Artist Andy Warhol, leader of the 1960s ‘Pop Art’ movement, created work that paralleled the consumer culture of the time. One of his most famous works is Campbell Soup Cans, produced in 1963. The work consisted of thirty-two almost identical images, each of a different flavoured can of Campbell’s Soup. While being simplistic in style, it has proved to be a complicated and ambiguous piece, with its meaning being up for interpretation Although the text can be easily related to the consumer driven society of the 1960s, employing sociological theory helps to develop a deeper understanding of the text to determine how Campbell Soup Cans reflects, glorifies or even mocks the mass-consumption of the modern era.
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ESSAY 5. Discursive

Abstract
The organisation of modern families has changed over time, with men and women participating in paid work to provide for family. With both in paid work, who performs the unpaid work that sustains day-to-day living? This research essay critically discusses the notion that men make significant contributions to childcare and other household duties. It will do this by first addressing a brief history of changes to the family organisation …and describing two dominant views. Secondly, it draws on statistics from … to argue the notion of men’s significant participation in unpaid work. Thirdly, there is a discussion on the practice of ‘doing gender’ which describes how men and women participate in gender roles influenced by society … It will also discuss the power relations between men and women, which comes from inequalities of income, policy, tradition and attitudes. Lastly, this essay highlights research that explain why men do not participate as much as women in unpaid work.
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ESSAY 6. Case study

Abstract
Culture is an important organisational facet and plays a vital role in influencing employee behaviour and a firm’s success. Organisational culture is defined as ‘the shared values and beliefs that provide the norms of expected behaviour in an organisation’ (Hogan & Coote, 2014, p. 1). The critical perspective maintains that organisational culture is constructed naturally by employees and not something that management can manipulate (Knights & Wilmott, 2012). It creates a weaker culture because the same values are not shared by all employees (Saffold III, 1988). The mainstream perspective advocates that organisational culture plays a pivotal role in a firm’s success. It describes culture as something an organisation ‘has’; it is manufactured by management to unite staff and create a common goal (Knights & Wilmott, 2012). Kermally (2005) argues that in a firm with a strong manufactured culture, it is easier to know what behaviour is expected as opposed a culture in which the behaviours and attitudes emerge naturally. This essay analyses the culture at Mars Incorporated, an American global manufacturer of pet care products, confectionery, drinks and health products. It draws on the theories of Schein (1989), Handy (1999) and Peters and Waterman’s (1982) 7s framework for culture and management. It concludes that the manufactured culture at Mars has led to its overall success.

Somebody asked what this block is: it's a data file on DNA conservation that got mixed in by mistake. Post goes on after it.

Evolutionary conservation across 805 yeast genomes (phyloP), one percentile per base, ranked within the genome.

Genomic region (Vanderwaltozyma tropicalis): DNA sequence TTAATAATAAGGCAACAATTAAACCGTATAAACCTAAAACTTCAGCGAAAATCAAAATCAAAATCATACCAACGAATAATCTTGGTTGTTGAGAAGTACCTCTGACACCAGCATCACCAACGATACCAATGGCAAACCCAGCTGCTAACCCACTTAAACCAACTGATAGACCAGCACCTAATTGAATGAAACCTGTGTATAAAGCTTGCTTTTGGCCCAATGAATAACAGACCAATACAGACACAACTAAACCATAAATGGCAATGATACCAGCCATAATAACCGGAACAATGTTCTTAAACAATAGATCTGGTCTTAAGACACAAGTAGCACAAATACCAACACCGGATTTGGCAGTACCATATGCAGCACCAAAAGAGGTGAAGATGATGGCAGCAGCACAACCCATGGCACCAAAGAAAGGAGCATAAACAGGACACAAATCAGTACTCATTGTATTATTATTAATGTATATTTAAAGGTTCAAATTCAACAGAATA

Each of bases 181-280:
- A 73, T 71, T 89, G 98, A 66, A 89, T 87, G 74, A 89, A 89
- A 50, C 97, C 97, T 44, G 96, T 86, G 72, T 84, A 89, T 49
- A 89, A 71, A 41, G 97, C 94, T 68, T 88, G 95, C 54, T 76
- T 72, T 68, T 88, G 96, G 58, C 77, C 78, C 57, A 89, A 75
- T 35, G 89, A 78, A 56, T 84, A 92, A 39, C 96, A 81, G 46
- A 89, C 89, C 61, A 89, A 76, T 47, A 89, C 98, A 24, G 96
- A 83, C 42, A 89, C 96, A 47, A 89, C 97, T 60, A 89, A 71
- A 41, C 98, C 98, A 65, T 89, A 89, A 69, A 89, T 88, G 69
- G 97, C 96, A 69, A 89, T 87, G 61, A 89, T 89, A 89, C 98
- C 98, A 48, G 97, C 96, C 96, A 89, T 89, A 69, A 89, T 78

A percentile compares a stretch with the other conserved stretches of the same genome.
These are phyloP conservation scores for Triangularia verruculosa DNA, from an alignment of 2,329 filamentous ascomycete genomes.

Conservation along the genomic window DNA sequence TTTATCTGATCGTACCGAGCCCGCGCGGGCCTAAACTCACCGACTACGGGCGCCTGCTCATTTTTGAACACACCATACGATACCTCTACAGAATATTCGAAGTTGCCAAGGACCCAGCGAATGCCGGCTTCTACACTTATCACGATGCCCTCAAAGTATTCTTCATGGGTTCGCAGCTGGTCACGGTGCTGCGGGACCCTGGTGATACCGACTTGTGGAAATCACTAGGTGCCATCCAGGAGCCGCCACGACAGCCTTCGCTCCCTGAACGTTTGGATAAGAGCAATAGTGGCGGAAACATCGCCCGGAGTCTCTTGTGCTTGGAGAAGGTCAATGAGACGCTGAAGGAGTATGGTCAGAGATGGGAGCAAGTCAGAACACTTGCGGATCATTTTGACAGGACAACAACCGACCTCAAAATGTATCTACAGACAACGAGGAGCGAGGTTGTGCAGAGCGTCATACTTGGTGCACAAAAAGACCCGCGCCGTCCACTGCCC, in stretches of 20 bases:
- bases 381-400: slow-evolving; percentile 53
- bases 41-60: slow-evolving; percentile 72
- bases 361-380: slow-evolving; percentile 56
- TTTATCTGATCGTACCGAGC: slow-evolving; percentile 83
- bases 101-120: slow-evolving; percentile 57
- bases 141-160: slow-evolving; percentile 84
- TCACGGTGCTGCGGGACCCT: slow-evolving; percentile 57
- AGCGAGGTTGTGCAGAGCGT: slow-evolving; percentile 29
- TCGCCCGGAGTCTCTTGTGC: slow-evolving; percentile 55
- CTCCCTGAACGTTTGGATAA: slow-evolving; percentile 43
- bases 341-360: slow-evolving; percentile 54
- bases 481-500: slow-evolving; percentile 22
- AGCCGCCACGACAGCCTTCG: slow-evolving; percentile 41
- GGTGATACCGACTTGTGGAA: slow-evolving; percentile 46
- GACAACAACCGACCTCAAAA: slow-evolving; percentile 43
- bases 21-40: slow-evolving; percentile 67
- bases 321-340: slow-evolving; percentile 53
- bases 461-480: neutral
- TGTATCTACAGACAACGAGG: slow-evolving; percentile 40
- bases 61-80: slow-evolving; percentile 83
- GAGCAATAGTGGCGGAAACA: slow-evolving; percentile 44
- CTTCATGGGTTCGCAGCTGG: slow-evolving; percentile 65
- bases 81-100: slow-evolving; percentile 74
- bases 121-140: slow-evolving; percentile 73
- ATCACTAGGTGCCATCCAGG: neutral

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ESSAY 7. Discursive

Abstract
Some people have questioned whether caffeine should be considered a drug of abuse and caffeine dependence included in the Diagnostic and Statistical Manual of Mental Disorders. (Hughes et al., 1992; Nehlig, 1999). This essay will describe the effects of caffeine and where it is found and explore whether caffeine should be considered a drug of abuse. The basis of this consideration will be whether caffeine fits the DSM-IV criteria for substance abuse or dependence, and the abuse liability of caffeine.